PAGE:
George Evans (VC)
George Evans grave at Beckenham Cemetery
16 February 1876|
Kensington, Middlesex, England
|Died||28 September 1937
Anerley, Kent, England
|Buried at||Elmers End Cemetery, Beckenham|
|Years of service||1894 - 1902, 1915 - ?|
|Other work||NSPCC Inspector|
George Evans VC (16 February 1876 – 28 September 1937) was an English recipient of the Victoria Cross, the highest and most prestigious award for gallantry in the face of the enemy that can be awarded to British and Commonwealth forces.
Evans first joined the Scots Guards in March 1894, and served during the Second Boer War. He left the Army in August 1902, to work for the NSPCC, and rejoined in January 1915. When he was 40 years old, and a Company Sergeant-Major in the 18th Battalion (3rd Manchester Pals), The Manchester Regiment of the British Army during the First World War, Evans was awarded the Victoria Cross for his deeds on 30 July 1916 during the Battle of the Somme at Guillemont, France:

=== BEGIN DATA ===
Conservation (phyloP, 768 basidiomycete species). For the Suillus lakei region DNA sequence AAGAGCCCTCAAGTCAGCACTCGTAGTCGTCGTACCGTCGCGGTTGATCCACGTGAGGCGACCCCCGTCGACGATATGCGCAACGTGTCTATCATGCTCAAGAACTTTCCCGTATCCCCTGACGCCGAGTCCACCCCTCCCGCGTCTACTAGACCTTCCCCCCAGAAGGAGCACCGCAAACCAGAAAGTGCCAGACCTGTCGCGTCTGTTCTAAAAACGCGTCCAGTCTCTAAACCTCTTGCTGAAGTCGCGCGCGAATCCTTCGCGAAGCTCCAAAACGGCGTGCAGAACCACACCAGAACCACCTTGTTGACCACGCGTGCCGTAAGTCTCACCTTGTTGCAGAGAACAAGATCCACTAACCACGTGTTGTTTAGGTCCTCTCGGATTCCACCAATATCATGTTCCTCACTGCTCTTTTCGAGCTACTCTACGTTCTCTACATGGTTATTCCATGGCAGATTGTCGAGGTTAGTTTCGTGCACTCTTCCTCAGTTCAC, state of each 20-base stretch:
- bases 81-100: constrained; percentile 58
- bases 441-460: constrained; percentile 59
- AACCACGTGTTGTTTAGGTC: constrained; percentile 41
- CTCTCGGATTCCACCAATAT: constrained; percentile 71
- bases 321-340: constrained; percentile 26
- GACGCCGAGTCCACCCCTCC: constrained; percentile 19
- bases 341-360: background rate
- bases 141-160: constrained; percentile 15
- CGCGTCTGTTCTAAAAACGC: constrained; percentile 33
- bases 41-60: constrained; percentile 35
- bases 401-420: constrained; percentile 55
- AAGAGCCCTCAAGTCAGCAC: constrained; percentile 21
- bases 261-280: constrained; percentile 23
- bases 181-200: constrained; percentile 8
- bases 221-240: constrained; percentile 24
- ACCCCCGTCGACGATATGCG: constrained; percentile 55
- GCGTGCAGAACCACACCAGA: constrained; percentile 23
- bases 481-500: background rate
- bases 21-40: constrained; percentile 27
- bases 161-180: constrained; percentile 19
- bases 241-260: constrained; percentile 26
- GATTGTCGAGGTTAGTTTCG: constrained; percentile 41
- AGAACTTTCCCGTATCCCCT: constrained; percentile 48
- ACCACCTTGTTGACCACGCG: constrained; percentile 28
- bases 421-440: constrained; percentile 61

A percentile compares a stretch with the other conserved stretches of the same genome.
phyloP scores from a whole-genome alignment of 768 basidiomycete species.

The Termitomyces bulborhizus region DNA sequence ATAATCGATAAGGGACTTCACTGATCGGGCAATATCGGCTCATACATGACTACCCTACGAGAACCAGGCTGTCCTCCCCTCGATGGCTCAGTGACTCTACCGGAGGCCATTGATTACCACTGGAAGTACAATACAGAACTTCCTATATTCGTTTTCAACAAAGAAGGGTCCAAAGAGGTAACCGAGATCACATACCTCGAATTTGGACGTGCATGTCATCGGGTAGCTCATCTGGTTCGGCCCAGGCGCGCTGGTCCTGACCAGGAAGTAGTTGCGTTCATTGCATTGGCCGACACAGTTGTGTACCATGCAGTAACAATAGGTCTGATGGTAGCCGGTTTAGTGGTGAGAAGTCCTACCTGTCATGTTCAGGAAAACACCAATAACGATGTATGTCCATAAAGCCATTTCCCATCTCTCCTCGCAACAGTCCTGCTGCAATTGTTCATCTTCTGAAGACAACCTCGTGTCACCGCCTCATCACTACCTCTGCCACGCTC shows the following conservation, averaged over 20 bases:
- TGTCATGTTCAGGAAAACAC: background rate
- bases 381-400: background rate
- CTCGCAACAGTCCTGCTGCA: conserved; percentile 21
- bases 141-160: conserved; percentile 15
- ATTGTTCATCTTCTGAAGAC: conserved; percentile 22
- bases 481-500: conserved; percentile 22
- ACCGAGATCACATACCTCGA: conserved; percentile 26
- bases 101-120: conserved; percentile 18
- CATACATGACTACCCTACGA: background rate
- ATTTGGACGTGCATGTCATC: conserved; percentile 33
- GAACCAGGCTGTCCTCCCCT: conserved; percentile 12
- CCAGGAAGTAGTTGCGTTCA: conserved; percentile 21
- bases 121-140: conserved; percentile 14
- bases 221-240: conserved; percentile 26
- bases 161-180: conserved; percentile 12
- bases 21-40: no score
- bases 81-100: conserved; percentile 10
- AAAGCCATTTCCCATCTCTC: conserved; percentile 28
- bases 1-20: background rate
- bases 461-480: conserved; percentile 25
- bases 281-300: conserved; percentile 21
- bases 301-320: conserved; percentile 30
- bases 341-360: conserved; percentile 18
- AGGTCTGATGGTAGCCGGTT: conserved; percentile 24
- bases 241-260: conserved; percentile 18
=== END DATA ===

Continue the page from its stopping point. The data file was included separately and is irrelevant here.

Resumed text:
Company Sergeant-Major Evans volunteered to take back an important message after five runners had been killed in attempting to do so. He had to cover about 700 yards, the whole of which was under observation from the enemy. He succeeded in delivering the message in spite of being wounded, and then rejoined his company despite having been advised to go to the dressing station. The return journey had again meant facing 700 yards of severe rifle and machine-gun fire, but by dodging from shell-hole to shell-hole he managed it.
- Monuments to Courage (David Harvey, 1999)[page needed]
- The Register of the Victoria Cross (This England, 1997)[page needed]
- VCs of the First World War - The Somme (Gerald Gliddon, 1994)[page needed]